On 12 March 2020 the European Commission announced an action plan to promote the circular economy with particular emphasis on the cradle-to-grave recycling of electronic items.

The circular economy model, which manifested officially in France in 2015, shows us that an alternative viable model can exist. How does it allow companies to manage their waste more effectively and in a more environmentally-friendly way?


What is the circular economy?

This is increasingly a question of the circular economy for companies. Often associated with waste management, sustainable development and the environment, the circular economy isn’t merely an environmental approach, or even an economy for waste and recycling. In France, the concept of the circular economy has been written into the French environmental, energy and consumer Codes since 2015. The “Energy Transition for Green Growth” law has since 18 August 2015 recognised the transition towards a circular economy as instrumental to the national sustainable development goal (article L. 110-1 indent 5 of the French Environment Code) (article L. 100-4 of the French Energy Code).

This is how this law describes the circular economy:

“The transition towards a circular economy is intended to overtake the linear economic model of extraction, production, consumption and disposal by calling for the frugal and responsible use of natural resources and raw materials as well as prioritising the prevention of waste generation, particularly through the re-use of products in accordance with the hierarchy of waste handling; re-use, re-cycle or, as a last resort, recover (energy etc.).” In other words, the circular economy is an alternative to the linear economy paradigm: a more sustainable path for companies, aiming at the frugal and effective management of resources.


In France, ADEME (the French Agency for Environment and Energy Management) sets out the circular economy in the form of key elements or pillars:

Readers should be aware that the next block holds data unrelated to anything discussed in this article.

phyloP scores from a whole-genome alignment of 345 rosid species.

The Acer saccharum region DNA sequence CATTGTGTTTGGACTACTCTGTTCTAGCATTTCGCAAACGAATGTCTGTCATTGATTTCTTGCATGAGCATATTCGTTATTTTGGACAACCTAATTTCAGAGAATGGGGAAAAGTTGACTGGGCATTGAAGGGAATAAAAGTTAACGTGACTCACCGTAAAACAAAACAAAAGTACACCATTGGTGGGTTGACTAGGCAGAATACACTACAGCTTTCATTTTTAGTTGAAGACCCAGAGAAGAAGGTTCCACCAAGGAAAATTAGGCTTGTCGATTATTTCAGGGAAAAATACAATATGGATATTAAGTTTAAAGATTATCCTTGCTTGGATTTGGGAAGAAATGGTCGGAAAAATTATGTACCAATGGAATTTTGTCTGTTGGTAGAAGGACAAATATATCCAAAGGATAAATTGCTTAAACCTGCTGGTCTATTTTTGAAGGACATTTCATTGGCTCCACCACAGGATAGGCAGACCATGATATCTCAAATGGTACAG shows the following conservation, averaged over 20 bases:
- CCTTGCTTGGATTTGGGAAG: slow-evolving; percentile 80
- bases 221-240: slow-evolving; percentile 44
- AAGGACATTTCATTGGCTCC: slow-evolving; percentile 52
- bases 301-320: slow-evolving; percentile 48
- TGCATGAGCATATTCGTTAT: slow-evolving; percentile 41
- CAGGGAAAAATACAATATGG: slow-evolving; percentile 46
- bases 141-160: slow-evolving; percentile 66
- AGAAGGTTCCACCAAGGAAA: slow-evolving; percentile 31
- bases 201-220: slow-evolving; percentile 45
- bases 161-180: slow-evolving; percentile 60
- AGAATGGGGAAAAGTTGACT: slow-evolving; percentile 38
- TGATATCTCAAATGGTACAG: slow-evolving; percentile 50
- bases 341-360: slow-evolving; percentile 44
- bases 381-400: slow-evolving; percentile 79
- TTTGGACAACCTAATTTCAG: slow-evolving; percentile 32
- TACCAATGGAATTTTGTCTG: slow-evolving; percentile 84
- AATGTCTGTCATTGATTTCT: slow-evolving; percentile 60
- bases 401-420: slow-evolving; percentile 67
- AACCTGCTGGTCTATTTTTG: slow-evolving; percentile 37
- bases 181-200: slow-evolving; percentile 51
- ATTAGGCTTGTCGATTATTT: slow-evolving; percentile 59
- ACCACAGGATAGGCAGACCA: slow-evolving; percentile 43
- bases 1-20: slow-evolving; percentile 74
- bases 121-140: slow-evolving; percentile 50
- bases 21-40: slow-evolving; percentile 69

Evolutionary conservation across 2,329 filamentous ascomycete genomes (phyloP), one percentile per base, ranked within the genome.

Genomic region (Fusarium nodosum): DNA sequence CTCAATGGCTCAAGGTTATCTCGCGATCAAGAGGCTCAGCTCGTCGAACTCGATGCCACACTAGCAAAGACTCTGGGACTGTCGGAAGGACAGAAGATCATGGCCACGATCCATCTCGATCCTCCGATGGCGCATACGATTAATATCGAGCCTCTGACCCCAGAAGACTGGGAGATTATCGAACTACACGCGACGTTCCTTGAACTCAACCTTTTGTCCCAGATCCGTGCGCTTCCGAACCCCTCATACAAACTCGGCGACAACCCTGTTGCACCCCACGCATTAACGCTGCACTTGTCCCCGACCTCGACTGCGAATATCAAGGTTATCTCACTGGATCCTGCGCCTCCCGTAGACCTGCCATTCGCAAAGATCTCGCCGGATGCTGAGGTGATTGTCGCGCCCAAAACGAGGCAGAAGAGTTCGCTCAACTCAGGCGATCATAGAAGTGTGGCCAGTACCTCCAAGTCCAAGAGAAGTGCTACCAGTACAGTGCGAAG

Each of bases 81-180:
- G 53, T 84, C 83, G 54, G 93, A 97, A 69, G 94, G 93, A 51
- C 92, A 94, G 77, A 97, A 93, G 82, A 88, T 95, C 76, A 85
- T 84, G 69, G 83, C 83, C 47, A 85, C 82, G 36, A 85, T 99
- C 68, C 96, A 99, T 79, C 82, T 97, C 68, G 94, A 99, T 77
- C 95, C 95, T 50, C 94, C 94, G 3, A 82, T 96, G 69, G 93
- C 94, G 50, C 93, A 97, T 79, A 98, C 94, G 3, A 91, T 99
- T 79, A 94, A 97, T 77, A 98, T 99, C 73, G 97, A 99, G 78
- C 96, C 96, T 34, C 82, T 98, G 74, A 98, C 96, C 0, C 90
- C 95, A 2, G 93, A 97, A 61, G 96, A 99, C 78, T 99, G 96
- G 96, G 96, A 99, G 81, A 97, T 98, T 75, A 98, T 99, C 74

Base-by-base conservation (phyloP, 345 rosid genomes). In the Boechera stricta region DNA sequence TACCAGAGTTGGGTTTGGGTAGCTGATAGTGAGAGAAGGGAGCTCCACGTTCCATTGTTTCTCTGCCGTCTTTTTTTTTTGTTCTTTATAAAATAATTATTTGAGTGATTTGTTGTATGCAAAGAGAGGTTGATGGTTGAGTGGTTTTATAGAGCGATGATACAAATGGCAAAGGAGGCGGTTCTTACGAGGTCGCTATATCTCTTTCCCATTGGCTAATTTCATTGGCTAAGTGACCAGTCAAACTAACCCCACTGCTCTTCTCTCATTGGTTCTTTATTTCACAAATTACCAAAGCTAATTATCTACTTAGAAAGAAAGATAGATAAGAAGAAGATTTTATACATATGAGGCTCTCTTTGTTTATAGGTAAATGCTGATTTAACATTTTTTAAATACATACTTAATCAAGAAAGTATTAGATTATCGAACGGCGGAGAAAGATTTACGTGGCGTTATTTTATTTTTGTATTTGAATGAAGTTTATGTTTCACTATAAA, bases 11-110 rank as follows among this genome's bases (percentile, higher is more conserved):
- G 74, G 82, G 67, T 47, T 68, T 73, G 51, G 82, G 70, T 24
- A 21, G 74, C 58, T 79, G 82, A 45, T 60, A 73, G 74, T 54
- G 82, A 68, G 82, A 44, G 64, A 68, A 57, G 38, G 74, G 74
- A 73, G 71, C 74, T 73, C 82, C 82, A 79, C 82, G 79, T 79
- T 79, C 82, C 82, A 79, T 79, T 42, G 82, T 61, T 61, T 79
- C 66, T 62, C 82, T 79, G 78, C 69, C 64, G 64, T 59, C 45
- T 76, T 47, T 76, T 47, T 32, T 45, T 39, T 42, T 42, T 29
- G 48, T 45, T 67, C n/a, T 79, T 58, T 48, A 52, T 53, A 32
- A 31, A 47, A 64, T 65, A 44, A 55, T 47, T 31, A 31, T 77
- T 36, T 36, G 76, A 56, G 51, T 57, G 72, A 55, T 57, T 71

– Sustainable procurement: use renewable resources and raw materials.

– Eco-design: take into account the whole life cycle, minimising environmental impacts.

– Industrial and territorial ecology (ITE): implement a form of inter-company organisation by exchanging flows or sharing needs.

– Functionality economy: prioritise use over ownership and sell a service rather than a product.

– Responsible consumption: encourage the buyer to make their choice taking into account the environmental impacts at every stage of the product’s life cycle (whether goods or services).

– Extend the working life: by repairing, or by selling or donating for second-hand use.

Recycling: use raw materials from waste.


How does the circular economy reconcile the environment with company competitiveness?

The circular economy offers many benefits that reconcile the environment and industrial performance. As well as being good for the planet, the transition to this new economy encourages growth, creates employment and breathes new life into our economy. But how exactly? The main advantage of the circular economy is that it transforms resource constraints into opportunities for the renewal and consolidation of a company’s economic model. The primary objective being to optimise the lifetime of consumer goods and ensure that nothing is lost: waste is then transformed into a resource from which to make another product. The pathway to the circular economy then allows a company to become more competitive, through lower costs for resources consumed and for waste processing. Making the most of resources (through eco-design and reprocessing) also gives value to materials that were previously worthless. From the same viewpoint, circular energy improves company competitiveness by providing an opportunity to co-buy with other companies and so reduce the related costs through economies of scale.

As well as these economic benefits, implementing innovative economic models allows companies both to improve existing customer loyalty and to acquire new markets, making the most of their intangible assets. The circular economy helps not only to strengthen the company’s reputation, but also its regional anchoring. Adopting a strategy of transition toward the circular economy appears now to be a way of linking a company’s traditional economic goals to the generation of positive socio-environmental impacts.